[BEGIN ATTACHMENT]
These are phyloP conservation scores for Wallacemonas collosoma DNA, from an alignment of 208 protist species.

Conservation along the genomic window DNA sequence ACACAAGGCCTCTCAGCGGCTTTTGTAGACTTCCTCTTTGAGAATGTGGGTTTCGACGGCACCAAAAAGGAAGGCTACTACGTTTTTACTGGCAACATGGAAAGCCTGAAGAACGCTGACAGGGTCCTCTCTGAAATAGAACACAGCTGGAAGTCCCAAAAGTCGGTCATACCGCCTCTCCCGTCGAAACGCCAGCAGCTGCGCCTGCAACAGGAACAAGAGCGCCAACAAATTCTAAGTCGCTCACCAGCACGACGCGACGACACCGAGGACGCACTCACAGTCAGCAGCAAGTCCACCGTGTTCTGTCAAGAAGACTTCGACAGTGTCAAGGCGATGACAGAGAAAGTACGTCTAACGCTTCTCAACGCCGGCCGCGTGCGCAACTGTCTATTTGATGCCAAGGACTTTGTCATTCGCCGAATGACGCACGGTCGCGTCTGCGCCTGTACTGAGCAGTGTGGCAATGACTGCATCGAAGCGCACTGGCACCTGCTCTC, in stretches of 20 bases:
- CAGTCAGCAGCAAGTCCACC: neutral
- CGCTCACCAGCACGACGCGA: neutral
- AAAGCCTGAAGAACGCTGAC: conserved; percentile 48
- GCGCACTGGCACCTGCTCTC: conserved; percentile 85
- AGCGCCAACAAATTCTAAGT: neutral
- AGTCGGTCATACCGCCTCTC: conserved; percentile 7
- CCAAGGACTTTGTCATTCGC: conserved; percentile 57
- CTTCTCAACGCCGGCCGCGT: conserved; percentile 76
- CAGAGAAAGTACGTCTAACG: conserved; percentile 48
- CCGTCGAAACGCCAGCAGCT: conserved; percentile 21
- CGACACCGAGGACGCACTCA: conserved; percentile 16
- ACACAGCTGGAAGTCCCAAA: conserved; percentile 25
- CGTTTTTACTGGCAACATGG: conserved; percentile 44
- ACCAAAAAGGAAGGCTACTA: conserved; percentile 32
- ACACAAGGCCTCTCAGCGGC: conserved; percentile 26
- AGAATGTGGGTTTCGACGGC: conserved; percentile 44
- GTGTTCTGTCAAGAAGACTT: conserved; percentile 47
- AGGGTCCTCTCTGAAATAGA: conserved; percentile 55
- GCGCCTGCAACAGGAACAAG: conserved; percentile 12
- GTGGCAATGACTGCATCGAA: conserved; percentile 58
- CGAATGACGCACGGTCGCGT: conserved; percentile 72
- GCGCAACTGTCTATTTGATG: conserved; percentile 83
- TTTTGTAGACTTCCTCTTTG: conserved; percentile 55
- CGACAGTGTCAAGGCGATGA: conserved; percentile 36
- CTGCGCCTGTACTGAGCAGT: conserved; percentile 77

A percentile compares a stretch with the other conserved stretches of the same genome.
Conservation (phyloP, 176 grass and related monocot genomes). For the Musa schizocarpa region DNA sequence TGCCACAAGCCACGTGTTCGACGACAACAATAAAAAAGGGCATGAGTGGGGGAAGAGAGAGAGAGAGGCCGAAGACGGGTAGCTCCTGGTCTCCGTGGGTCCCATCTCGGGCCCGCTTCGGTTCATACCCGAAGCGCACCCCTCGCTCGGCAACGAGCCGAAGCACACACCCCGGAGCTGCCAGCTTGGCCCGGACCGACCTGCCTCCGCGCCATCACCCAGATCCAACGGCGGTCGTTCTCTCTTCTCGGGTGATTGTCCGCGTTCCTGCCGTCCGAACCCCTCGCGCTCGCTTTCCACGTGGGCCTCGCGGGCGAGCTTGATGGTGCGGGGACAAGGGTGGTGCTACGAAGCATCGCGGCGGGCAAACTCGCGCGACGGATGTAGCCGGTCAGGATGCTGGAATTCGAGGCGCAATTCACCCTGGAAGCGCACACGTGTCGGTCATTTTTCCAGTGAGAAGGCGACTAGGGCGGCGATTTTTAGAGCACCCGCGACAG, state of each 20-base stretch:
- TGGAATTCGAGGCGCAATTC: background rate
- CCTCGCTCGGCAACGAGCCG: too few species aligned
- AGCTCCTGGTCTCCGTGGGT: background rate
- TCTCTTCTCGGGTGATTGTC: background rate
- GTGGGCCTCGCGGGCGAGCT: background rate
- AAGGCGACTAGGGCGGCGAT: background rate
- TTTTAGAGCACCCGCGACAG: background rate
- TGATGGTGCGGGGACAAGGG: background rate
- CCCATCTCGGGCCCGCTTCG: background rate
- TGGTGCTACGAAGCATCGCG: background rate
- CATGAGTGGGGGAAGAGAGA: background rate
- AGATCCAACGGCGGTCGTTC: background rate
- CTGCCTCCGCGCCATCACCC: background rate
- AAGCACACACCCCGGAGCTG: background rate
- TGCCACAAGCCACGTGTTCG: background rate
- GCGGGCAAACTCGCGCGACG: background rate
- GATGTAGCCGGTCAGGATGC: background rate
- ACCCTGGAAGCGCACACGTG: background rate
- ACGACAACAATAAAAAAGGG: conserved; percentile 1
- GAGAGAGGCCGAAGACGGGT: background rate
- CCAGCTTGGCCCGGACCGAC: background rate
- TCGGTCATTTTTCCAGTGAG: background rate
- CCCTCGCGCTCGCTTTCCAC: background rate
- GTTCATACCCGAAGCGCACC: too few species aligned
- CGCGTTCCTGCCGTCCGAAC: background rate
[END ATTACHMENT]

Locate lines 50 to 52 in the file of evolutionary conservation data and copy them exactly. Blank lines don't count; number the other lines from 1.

- CCAGCTTGGCCCGGACCGAC: background rate
- TCGGTCATTTTTCCAGTGAG: background rate
- CCCTCGCGCTCGCTTTCCAC: background rate